According to the latest report published by Credence Research, Inc. “Global Gluten-Free Food Market – Growth, Future Prospects and Competitive Analysis, 2018-2026,” the global gluten-free food market accounted for a volume of 465.7 kilotons in 2017, expanding at a CAGR of 8.1% from 2018 to 2026.
Browse the full report Global Gluten Free Food Market – Growth, Future Prospects and Competitive Analysis, 2018-2026 report at http://www.credenceresearch.com/report/gluten-free-food-market
The global gluten-free food market accounted for 465.7 kilo tons in 2017 growing with a CAGR of 8.1% during the forecast period from 2018 to 2026. Gluten-free products under bakery includes muffins, bagels, breads, crackers, baking mixes, rolls, buns, cookies and baking powder. In 2017, gluten-free bakery products segment dominated the global gluten-free food market by value and projected to maintain its dominance throughout the forecast period.
Gluten-free bakery products enables the consumers to have access to new products. Texture, taste and shelf life are the key considerations for gluten-free bakery formulations. Standard gluten-free products available for the ageing population along with presence of varieties of gluten-free products in the market are expected to drive the global gluten-free food market. Other factors such as rising incidents of celiac disease, diabetes coupled with growing awareness among customers to tackle these issues are important drivers of global gluten-free food market. Increasing incidents of celiac problems, gluten allergy cases, autoimmune problems coupled with health issues such as indigestion, obesity are also responsible for high demand of products without gluten. In addition to this, other important drivers of this market are increasing number of hypermarket and super market, especially in the developing regions, which increase awareness about gluten-free food among the population coupled with exponential increase of gluten-free bakeries in North America. However, restraints of gluten-free food market are less awareness in regions like Asia Pacific, where customers are unclear between the causes of ‘allergy’ and ‘intolerance’.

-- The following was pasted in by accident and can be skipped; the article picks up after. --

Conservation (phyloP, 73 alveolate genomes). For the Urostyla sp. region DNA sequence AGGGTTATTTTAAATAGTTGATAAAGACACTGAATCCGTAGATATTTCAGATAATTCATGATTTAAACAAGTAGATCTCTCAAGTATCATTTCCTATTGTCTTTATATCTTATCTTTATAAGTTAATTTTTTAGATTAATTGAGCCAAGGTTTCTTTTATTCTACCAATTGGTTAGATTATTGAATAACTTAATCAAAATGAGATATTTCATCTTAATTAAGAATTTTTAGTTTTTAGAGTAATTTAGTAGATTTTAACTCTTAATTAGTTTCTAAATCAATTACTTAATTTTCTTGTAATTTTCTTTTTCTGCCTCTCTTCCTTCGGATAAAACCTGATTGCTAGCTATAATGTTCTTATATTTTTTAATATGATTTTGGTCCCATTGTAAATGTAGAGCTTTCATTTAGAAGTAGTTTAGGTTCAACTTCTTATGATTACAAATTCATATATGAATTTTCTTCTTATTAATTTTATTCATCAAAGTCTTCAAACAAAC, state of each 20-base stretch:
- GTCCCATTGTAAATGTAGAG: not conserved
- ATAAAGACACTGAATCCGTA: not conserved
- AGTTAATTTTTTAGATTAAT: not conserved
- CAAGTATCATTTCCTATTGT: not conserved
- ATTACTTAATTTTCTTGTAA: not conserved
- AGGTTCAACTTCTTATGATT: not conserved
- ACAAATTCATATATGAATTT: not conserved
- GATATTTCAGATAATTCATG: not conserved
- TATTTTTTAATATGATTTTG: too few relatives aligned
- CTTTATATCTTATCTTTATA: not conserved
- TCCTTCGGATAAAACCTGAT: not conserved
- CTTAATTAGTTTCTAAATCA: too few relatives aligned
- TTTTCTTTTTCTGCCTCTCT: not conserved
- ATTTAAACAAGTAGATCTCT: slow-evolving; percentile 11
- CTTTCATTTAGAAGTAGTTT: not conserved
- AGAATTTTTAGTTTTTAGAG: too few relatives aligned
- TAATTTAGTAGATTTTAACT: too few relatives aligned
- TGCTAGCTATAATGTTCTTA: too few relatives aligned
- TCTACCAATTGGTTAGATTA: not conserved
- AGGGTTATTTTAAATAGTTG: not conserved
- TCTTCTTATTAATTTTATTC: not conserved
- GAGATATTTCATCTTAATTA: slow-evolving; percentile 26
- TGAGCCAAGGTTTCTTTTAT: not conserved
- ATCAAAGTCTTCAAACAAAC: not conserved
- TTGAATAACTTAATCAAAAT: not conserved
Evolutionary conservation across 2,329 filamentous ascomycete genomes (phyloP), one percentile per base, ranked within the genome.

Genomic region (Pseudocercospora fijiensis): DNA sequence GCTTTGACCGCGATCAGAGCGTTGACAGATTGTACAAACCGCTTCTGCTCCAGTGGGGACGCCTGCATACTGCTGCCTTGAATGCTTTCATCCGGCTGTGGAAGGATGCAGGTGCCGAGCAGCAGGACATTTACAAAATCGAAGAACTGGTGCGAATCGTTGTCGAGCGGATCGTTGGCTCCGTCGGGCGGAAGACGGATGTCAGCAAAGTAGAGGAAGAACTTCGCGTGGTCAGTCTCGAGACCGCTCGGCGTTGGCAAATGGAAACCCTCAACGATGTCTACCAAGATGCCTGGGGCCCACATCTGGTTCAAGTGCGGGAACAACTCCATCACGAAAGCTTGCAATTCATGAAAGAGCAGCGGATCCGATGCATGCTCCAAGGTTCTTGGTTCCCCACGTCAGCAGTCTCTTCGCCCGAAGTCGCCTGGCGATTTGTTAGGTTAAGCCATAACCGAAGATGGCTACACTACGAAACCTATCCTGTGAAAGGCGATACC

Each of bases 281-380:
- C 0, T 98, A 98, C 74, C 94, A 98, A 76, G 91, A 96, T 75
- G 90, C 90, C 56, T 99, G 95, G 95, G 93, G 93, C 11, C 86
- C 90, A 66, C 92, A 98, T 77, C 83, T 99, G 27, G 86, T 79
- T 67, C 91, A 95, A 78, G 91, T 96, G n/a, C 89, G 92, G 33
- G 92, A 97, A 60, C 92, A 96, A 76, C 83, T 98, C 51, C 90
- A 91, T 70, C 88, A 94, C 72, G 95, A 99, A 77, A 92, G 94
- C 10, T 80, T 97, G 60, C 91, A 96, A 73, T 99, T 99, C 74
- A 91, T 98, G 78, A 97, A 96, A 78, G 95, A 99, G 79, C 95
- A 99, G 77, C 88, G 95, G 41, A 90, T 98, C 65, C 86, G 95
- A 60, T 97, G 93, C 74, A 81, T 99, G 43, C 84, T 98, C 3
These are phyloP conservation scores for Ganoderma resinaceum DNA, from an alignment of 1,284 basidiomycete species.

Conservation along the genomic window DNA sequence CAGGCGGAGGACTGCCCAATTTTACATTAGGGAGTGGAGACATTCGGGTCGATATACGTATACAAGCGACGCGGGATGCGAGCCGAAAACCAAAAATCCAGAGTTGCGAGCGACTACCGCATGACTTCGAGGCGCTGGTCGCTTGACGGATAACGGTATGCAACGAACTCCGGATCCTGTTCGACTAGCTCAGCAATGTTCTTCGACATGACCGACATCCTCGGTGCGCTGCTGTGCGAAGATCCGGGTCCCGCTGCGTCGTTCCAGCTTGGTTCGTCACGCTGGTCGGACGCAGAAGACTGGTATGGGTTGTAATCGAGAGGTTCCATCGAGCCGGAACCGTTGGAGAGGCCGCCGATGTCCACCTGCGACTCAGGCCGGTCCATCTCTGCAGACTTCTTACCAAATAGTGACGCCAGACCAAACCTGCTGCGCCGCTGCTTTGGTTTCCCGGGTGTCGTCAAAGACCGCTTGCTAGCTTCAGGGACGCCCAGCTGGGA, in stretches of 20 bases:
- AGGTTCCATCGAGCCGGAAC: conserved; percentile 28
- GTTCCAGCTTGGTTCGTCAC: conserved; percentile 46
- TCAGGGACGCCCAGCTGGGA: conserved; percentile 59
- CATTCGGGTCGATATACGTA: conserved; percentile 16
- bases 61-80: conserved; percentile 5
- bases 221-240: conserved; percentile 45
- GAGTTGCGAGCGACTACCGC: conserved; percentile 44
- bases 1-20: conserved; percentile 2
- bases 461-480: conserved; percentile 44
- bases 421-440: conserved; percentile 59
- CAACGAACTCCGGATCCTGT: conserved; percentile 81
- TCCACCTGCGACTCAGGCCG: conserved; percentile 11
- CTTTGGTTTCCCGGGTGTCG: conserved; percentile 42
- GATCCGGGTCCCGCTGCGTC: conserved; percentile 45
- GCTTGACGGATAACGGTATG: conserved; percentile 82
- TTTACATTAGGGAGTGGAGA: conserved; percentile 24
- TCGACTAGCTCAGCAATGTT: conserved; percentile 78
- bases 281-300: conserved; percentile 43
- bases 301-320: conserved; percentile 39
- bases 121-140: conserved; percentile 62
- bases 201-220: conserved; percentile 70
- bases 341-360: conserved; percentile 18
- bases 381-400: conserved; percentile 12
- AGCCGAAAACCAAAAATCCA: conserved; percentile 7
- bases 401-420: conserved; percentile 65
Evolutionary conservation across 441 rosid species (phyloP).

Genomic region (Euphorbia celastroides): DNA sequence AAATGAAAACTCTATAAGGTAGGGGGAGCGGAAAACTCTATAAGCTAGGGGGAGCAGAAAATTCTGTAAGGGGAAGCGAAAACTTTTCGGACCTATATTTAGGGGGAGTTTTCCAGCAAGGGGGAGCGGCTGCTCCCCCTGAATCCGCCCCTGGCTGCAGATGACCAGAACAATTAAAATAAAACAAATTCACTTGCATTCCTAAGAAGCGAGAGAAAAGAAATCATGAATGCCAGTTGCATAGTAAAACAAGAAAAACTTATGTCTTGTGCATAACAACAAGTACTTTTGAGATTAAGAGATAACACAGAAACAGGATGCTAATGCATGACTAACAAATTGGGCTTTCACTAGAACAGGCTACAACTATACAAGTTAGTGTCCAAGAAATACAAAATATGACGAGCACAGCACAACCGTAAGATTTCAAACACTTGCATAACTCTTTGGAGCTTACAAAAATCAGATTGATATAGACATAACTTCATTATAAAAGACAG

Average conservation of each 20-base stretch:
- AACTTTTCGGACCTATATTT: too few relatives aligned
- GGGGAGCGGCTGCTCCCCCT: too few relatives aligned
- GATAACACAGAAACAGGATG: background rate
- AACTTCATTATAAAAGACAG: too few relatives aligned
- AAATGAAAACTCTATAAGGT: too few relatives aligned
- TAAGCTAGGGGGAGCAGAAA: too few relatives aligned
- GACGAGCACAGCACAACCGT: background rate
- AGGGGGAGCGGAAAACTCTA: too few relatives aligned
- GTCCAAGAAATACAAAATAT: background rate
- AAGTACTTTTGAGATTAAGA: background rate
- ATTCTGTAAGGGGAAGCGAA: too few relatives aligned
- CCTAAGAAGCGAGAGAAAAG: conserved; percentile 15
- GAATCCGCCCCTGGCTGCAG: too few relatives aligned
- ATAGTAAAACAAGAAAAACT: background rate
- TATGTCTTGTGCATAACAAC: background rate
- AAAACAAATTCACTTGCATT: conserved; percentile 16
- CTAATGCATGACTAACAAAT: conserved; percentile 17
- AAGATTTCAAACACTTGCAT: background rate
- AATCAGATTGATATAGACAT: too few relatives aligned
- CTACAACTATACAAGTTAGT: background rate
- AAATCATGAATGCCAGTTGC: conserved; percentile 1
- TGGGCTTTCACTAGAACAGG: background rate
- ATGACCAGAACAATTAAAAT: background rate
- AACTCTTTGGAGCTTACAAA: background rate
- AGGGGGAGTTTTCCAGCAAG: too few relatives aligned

In terms of geography, Europe and North America are the most prominent markets mainly due to high awareness of adverse effects of gluten-rich diet. In 2017, Europe held the largest market share in the global gluten-free food market both in terms of value and volume. Strong manufacturing base followed by rapid growth of gluten-free bakery products, especially, in Italy and Germany is expected to drive the Europe gluten-free food market. This is estimated to augment the demand for gluten-free bakery products sales and therefore, drive the need for health conscious consumers in the future. Prominent retail presence, government initiatives inclined to gluten-free diet, some gluten-free sources such as corn, quinoa and sorghum for making bakery products used in U.S and Canada. North America, on the other hand is considered as the fastest growing markets owing to presence of robust manufacturing base of gluten-free products in the U.S along with increasing number of celiac patients. Europe accounted for the major share of the global gluten-free food market in 2017 and expected to show dominance in the upcoming years. Frequent product innovation offers varieties of opportunities to the gluten-free food market leaders coupled with rising celiac patients with increasing awareness for gluten-free products in the population are the factors driving growth of this market in the region.